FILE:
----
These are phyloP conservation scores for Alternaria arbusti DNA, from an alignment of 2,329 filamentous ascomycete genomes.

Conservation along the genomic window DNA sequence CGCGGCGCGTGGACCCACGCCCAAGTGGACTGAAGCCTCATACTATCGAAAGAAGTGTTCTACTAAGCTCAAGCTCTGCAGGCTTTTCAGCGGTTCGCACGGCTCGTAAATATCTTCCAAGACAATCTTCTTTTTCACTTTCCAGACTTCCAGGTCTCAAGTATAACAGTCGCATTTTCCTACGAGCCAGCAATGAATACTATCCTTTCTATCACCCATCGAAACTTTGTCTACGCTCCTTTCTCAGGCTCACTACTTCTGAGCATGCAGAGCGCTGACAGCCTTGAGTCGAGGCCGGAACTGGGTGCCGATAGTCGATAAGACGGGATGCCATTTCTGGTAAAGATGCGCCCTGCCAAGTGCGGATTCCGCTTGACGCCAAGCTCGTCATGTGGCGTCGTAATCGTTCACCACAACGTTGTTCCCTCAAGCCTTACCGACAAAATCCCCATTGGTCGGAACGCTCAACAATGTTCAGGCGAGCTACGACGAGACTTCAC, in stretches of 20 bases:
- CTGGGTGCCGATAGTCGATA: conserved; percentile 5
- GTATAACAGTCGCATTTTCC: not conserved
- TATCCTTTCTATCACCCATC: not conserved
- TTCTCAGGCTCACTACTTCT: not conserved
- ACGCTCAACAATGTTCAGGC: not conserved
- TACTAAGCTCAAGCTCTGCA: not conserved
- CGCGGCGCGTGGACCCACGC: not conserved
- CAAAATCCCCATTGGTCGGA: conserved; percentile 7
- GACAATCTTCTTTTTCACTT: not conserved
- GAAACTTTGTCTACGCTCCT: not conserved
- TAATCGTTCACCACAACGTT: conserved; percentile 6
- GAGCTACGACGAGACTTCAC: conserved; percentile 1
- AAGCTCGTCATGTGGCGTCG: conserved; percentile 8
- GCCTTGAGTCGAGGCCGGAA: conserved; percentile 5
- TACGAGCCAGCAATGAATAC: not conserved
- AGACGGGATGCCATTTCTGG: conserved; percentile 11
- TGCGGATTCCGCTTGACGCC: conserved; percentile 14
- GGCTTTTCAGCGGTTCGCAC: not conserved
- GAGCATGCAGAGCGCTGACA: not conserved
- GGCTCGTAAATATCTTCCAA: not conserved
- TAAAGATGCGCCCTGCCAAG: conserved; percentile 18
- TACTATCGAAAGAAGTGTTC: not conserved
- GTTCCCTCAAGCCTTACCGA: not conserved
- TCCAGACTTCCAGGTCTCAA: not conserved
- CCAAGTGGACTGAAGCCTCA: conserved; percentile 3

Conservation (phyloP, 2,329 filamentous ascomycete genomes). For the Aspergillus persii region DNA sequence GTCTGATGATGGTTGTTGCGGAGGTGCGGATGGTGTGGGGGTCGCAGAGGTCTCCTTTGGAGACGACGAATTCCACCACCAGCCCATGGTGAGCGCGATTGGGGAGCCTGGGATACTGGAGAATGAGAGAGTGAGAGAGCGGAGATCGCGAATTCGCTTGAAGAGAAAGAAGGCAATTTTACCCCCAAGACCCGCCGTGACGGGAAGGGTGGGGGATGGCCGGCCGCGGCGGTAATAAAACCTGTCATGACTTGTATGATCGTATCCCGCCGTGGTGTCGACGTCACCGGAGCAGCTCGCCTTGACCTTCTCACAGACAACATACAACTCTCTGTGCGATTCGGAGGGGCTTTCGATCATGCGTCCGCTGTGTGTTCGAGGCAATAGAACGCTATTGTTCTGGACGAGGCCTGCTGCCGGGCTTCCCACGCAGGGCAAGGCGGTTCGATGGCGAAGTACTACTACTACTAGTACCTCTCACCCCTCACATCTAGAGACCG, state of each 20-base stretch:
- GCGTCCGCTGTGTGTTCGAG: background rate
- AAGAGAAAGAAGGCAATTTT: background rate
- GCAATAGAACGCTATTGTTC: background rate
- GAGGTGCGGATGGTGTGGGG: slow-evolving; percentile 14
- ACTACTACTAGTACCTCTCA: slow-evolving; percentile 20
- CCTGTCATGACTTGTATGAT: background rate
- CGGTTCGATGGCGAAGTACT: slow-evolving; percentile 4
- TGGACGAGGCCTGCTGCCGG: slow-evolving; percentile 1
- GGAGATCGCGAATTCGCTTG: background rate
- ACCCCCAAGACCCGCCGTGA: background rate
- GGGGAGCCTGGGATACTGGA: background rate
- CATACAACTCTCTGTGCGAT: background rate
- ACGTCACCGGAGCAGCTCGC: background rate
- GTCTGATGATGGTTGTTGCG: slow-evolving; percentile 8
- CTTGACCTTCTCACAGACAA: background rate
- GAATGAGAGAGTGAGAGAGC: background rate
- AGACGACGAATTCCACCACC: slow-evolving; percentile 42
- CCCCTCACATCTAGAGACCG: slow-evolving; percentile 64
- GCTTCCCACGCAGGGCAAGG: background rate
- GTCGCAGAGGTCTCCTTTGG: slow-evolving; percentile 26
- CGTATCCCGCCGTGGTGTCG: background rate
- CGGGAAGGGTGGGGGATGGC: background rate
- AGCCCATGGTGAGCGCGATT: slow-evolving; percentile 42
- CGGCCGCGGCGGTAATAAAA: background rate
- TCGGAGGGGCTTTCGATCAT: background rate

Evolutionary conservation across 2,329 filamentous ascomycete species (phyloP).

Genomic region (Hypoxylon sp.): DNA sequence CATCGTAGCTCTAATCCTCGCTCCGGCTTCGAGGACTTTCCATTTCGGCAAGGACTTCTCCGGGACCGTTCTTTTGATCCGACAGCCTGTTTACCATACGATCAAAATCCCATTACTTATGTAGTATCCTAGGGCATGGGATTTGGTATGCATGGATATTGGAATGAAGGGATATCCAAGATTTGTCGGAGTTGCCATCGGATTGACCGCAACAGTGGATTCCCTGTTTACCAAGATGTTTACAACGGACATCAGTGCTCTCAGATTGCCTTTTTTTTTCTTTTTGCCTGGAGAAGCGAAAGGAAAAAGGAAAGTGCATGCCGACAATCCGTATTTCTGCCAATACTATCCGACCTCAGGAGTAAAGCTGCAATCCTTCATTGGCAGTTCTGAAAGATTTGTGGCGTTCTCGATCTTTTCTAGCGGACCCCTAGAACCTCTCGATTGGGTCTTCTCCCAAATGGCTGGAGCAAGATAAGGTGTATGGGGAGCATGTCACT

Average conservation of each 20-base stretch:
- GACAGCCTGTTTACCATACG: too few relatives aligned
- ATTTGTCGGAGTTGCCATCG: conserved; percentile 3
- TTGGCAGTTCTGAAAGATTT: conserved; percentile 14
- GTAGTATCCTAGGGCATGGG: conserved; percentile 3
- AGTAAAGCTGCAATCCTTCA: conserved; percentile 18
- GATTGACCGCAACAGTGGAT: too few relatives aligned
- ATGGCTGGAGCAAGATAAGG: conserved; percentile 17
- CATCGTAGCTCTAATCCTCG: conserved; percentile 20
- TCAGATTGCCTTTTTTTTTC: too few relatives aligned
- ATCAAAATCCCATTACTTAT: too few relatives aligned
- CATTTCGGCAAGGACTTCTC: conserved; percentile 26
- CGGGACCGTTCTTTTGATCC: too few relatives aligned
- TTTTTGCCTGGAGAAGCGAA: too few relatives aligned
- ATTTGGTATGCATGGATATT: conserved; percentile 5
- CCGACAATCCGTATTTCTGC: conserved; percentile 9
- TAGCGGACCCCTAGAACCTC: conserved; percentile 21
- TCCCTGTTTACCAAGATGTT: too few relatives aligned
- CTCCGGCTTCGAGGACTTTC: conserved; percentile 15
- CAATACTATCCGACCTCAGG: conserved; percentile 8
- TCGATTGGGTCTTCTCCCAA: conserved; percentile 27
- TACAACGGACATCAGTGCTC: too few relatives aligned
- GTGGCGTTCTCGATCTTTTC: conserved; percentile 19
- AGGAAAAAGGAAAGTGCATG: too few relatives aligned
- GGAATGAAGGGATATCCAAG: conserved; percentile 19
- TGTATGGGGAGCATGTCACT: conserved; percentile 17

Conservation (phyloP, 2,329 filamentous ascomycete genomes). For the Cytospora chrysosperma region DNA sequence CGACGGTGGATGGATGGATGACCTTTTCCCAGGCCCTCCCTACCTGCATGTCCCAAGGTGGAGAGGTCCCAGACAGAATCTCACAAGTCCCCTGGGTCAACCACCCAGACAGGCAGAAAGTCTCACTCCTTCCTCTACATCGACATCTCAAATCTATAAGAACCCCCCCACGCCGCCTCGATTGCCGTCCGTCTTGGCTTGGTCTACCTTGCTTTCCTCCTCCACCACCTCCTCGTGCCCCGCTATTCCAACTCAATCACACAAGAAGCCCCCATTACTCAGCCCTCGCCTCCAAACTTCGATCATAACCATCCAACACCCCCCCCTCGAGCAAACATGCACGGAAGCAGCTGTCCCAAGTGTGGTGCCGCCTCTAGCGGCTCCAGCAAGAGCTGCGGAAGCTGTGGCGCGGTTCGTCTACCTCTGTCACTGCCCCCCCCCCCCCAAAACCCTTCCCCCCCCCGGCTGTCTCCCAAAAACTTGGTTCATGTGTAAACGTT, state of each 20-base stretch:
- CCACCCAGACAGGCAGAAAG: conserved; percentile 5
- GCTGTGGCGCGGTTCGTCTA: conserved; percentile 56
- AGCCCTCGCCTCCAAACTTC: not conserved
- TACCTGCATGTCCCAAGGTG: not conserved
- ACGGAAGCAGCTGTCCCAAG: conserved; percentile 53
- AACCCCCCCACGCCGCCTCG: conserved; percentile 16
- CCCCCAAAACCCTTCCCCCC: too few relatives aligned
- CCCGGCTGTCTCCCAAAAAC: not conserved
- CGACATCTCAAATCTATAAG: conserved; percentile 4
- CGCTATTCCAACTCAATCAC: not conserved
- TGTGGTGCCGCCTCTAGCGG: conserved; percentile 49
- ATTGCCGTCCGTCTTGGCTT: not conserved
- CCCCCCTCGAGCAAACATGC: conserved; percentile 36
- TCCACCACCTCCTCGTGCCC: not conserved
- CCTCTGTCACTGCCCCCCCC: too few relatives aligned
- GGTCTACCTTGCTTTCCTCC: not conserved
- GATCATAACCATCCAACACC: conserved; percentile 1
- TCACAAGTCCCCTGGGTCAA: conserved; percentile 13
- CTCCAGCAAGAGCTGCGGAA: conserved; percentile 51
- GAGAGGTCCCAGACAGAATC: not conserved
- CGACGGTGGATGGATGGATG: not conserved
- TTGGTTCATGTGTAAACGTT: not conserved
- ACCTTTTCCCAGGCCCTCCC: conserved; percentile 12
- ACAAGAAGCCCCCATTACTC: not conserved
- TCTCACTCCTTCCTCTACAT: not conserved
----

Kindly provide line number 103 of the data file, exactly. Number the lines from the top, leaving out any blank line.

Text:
- CGACGGTGGATGGATGGATG: not conserved